Airlines have collectively canceled thousands of flights, with labor shortages often being blamed.
Insider spoke to aviation consultants and a union boss to discover why airlines are short-staffed.
They blame COVID-19, uncertainty, and the tight labor market for leading carriers to cancel flights.
It's not a surprise if you're feeling nervous about flying at the moment. The list of global airlines to have canceled flights over the last few months reads like a departure board.
Delta, Lufthansa, British Airways, Southwest, EasyJet, Alaska, and JetBlue are among the long list of carriers to have all culled flights in by the hundreds. The result has been long queues at airports, lost luggage, long layovers, and acute disappointment.
There are multiple reasons fueling the disruptions, from bad weather to the economic impact of the war in Ukraine, but labor shortages have been cited as a common reason.
Insider spoke to two aviation consultants and a union boss about why the industry is struggling with staff shortages.
Firstly, it's complicated …
The labor shortage is "not black and white," said John Strickland, of JLS Consulting. Different employers within the industry are affected in their own individual way.
While highly disruptive for passengers, the cancelations represent a small proportion of flights globally, he said.
The pandemic exacerbated existing shortages and changed the labor market
Like many industries, staff shortages were a long-running problem before the pandemic but the pandemic made it much worse as airlines were forced to furlough or let go of workers in their thousands.
Oxford Economics estimates that globally, there were 2.3 million fewer people working in aviation by September 2021 compared with the beginning of the pandemic, per the FT.
"Now that you're coming out of COVID, and the demand is actually showing signs of rapid recovery. You're starting to see that they have fewer pilots, and the same amount of flying to do," said Umang Gupta, of Alton Aviation, a consultancy. Something that was made worse by airlines offering pilots voluntary opt-outs during the pandemic, Gupta added.
Add into that a squeezed post-pandemic labor market, which is making it harder for some aviation companies to recruit as workers demand higher pay, or reflect on their career.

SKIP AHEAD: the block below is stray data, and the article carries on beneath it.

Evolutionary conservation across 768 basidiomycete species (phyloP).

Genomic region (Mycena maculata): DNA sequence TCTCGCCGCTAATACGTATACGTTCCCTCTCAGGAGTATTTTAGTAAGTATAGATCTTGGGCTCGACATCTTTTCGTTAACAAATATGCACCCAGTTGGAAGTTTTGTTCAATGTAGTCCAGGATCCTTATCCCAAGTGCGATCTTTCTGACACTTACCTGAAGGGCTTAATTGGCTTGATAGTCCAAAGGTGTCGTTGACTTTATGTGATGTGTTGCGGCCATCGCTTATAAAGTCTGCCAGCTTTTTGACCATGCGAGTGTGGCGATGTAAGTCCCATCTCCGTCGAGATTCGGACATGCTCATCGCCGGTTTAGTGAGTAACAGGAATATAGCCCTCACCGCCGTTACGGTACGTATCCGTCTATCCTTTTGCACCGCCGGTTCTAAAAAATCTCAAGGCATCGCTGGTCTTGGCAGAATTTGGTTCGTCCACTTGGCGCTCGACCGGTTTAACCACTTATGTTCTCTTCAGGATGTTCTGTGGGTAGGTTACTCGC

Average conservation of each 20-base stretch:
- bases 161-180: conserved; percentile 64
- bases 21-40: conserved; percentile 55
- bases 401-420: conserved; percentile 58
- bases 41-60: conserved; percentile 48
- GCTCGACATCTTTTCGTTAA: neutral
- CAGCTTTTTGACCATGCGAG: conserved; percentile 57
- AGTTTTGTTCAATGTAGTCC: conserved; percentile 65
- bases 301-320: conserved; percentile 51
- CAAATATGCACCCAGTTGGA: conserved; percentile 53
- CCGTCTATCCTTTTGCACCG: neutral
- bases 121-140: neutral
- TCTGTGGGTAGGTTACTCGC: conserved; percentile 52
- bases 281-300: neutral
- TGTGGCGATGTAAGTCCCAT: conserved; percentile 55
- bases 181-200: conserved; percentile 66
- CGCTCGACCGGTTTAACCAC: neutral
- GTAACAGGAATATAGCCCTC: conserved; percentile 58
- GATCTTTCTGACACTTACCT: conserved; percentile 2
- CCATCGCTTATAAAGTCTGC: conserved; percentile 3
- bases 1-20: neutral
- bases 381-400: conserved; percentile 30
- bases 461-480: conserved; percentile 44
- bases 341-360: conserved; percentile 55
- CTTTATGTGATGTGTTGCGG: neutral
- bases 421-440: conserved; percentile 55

"Now you're seeing that people are not ready to take the job at the salary levels that were offered before so they have to pay more to get the same people," Gupta said.
Perhaps the best example of this is a simmering battle ongoing at London's Heathrow airport, hundreds of workers threatened to strike, though the strike has since been called off. Union bosses said the planned strike was due to pay issues. An 8% pay rise has now been agreed.
In general, industry leaders have "been too optimistic about the preparedness of people they've let go to come back," said Mike Clancy, general secretary of the Prospect union, which represents air traffic controllers, licensed technical engineers, and air traffic systems specialists in the UK.
Uncertainty has not let bosses adequately plan
Airline bosses have been accused of failing to act quickly enough to counter staff shortages and of optimistically overselling tickets for flights that they knew they couldn't service.
Strickland — who used to work in network planning for airlines — insists amid two years of uncertainty, emergent COVID-19 variants and constantly changing travel restrictions, airlines have been unable to plan adequately because their normal planning cycle has been disrupted and the data which supports it effectively rendered almost useless.
The swathe of cancelations the industry is seeing is an attempt to slim down capacity and stabilize operations.
How long will it last?
No one knows quite how long it could last.
The dropping of the requirement for international travellers into the US to test negative for COVID-19 is likely to further boost international traffic. Gupta highlights that many East Asian airlines are still yet to resume full international travel.
"I can't see the summer being anything but lumpy and bumpy," Strickland said. "There are many uncertainties."
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